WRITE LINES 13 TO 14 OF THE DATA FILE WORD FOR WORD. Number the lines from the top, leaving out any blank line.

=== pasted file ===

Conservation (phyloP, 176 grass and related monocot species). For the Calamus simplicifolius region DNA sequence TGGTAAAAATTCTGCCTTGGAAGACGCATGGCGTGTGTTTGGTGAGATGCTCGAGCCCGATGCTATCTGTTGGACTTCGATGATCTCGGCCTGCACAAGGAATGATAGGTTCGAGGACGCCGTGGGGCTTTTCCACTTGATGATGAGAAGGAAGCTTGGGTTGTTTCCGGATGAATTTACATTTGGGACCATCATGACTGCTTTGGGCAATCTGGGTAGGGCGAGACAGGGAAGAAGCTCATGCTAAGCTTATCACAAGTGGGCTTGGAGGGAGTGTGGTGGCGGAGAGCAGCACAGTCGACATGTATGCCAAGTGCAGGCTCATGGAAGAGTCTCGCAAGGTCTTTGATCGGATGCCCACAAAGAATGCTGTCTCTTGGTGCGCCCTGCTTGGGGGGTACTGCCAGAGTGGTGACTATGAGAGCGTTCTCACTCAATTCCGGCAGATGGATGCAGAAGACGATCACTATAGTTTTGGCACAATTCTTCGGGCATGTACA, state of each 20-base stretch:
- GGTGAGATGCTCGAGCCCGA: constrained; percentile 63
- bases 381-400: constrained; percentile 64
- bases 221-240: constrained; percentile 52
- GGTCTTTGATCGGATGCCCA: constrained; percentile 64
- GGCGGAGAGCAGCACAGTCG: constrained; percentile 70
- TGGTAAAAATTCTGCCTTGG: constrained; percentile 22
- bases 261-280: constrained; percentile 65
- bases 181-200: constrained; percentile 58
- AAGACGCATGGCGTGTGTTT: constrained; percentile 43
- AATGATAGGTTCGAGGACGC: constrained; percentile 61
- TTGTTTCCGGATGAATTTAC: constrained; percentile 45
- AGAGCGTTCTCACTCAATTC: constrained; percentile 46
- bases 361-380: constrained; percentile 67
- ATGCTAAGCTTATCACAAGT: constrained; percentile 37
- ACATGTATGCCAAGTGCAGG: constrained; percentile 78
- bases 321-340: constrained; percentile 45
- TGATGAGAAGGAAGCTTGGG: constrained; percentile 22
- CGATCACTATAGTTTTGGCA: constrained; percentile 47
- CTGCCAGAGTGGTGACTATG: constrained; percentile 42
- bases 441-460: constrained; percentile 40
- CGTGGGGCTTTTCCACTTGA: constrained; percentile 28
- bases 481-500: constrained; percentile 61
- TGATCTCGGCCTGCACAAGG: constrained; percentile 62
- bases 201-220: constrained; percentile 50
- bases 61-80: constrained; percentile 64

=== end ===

- AGAGCGTTCTCACTCAATTC: constrained; percentile 46
- bases 361-380: constrained; percentile 67